— Katie Wyndorf
This program with its passionate leaders and participants was a profound joining of forces culminating in countless awareness-expanding moments of great richness. Thank you for being so kind, helpful, and sensitive to the awesome potential energies of our group.
— Emerson Gale
Everything I have taken away can (and will) directly and positively impact my practice. From the way I approach lessons, empower students and integrate media—this has been an enriching and rewarding experience.
— Melissa Wyman
This course is full of insight on the world through ethnography and all of the information learned is valuable.
— high school student participant
This course was challenging in the best ways. It was interesting, moving, and thrilling. The VFC is an amazing resource—and I am not using the term ‘amazing’ lightly but rather in a most sincere way.
— Beverly Kein
Ethnography is such a critical component for historians. I wish every social studies teacher could or would take this class.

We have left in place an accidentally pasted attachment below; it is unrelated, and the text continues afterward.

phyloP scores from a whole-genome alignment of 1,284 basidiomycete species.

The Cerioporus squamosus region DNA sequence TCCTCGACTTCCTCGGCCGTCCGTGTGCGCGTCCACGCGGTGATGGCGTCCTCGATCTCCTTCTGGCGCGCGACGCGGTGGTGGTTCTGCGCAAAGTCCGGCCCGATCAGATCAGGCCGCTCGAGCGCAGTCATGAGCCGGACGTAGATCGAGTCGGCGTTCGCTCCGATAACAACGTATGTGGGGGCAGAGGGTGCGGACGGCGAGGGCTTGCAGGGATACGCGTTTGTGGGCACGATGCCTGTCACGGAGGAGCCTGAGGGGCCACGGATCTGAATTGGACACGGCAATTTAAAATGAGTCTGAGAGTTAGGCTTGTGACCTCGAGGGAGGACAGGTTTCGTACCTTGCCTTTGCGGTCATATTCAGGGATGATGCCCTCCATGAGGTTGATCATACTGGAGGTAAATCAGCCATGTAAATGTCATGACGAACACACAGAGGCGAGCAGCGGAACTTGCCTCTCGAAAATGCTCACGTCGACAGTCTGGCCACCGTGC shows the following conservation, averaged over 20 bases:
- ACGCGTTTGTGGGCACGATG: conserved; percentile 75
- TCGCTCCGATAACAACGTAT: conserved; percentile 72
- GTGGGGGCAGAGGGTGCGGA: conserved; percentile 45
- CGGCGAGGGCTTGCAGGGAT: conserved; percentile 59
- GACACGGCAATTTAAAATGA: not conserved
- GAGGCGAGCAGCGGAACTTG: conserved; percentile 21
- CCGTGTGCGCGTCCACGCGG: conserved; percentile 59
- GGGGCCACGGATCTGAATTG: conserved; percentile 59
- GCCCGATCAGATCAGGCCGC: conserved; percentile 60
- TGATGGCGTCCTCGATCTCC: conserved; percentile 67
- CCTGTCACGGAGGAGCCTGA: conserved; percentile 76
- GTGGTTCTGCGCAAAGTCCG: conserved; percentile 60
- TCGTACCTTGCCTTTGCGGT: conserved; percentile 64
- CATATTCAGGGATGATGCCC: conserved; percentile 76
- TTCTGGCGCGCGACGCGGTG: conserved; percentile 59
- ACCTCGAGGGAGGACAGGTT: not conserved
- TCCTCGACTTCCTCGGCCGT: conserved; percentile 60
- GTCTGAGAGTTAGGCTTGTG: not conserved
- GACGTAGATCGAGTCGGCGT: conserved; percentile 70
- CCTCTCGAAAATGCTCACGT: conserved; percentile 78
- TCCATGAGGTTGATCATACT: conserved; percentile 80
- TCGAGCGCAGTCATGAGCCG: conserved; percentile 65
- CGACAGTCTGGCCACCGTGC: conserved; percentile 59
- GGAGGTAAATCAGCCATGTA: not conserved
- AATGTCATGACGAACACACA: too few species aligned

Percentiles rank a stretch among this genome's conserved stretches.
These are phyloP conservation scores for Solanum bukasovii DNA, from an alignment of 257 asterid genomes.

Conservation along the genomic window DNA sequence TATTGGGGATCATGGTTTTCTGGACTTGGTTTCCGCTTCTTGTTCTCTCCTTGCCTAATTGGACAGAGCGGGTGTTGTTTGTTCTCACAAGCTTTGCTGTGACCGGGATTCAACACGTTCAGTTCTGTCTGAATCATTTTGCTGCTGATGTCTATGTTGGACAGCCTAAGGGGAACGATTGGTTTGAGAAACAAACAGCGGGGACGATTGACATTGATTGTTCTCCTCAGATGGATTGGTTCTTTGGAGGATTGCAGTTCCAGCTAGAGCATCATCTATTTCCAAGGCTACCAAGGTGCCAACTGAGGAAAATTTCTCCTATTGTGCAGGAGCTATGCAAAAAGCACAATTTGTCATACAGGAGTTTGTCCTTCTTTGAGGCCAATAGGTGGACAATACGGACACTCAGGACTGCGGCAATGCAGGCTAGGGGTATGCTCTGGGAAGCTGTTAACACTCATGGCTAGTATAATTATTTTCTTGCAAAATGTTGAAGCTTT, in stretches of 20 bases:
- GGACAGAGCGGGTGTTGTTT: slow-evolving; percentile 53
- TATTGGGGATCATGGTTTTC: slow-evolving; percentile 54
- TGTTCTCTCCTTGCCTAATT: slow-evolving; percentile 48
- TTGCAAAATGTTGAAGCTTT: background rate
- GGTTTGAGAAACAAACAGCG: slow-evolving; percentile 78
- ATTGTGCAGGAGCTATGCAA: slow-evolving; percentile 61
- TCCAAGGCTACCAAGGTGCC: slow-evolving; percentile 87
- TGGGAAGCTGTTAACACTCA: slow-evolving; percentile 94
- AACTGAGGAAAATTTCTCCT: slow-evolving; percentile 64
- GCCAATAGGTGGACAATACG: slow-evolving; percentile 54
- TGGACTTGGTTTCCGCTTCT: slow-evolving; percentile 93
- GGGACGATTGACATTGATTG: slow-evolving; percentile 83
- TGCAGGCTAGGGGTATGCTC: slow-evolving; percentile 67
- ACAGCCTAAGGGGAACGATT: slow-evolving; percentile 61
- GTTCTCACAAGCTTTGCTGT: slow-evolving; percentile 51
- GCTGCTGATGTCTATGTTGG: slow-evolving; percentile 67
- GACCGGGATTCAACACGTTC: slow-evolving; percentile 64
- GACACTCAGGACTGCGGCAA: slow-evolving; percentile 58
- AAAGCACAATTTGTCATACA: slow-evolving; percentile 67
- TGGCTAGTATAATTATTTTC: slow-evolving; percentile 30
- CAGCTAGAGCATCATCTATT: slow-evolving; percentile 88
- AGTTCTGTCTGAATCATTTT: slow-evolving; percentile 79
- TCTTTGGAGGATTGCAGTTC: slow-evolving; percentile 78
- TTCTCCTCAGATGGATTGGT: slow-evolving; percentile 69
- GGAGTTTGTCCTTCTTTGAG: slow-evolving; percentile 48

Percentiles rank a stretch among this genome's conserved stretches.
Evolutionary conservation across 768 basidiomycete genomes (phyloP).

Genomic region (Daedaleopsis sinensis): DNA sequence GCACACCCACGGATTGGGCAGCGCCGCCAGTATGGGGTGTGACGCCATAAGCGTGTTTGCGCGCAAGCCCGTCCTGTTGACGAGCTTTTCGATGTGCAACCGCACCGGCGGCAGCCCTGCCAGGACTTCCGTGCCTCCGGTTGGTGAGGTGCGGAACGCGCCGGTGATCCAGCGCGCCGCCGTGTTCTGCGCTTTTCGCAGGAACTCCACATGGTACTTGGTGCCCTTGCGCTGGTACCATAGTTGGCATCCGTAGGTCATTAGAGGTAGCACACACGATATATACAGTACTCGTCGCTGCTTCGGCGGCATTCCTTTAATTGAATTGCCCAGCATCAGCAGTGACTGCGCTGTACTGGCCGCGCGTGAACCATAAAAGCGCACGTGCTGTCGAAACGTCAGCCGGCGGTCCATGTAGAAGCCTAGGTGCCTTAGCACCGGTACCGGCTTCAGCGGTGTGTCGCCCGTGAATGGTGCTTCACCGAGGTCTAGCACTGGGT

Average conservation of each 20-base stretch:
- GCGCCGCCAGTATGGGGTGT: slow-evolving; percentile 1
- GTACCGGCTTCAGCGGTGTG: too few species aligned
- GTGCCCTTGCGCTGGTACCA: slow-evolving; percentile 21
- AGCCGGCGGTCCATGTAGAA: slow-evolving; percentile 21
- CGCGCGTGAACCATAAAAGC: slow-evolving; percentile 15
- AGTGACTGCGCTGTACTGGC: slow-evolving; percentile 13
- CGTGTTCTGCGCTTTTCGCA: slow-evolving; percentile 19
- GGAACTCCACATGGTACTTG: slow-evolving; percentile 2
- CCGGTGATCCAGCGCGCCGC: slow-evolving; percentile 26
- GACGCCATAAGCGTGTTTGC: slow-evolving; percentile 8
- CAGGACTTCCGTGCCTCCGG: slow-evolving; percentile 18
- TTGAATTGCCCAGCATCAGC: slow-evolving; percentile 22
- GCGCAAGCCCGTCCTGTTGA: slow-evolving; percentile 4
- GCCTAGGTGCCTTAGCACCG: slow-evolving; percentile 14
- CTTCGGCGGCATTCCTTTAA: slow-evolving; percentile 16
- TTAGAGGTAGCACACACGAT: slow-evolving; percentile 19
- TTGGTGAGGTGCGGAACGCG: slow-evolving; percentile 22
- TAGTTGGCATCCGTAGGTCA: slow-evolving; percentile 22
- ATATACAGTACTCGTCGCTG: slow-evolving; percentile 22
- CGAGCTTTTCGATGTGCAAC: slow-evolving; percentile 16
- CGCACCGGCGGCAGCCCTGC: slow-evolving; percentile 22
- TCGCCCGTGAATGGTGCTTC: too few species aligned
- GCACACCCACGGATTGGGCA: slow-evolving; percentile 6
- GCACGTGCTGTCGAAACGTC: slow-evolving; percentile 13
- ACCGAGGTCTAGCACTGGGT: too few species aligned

— Marc Ducharme
It was an amazing experience. Learned SO much and have so much to think and act on!
— Nancy Mclaran
The Institute was literally one of the best courses I have ever taken.
— Marie Kittel, Bethel Middle School
We came into this with very specific needs–to learn about ethnography and we wanted the digital piece–and we got it.
— Michele Forman, Middlebury High School – 2001 National Teacher of the Year
It was a really positive experience, and the group was great. We ended up with good bonds and a lot of trust.
— Lidie Robbins, Education Director, Northern Forest Center




Kathleen Haughey, Executive Director & Ethnomusicologist

Kathleen has a diverse background in education, ethnomusicology, and collaborative ethnography and media making. As a PhD student in Ethnomusicology at Brown University, Kathleen co-led an audio and video ethnography project with Mbyá-Guarani musicians in southern Brazil. Kathleen also has years of experience as an educator, having taught in both K-12 and higher education settings. She has additional years of experience teaching early childhood music and cello in private music studios.

Kathleen received a Bachelor of Arts in Spanish Literature and a Bachelor of Music in Cello Performance from Pacific Lutheran University in Tacoma, WA, and a Masters in Ethnomusicology at Brown University in Providence, RI.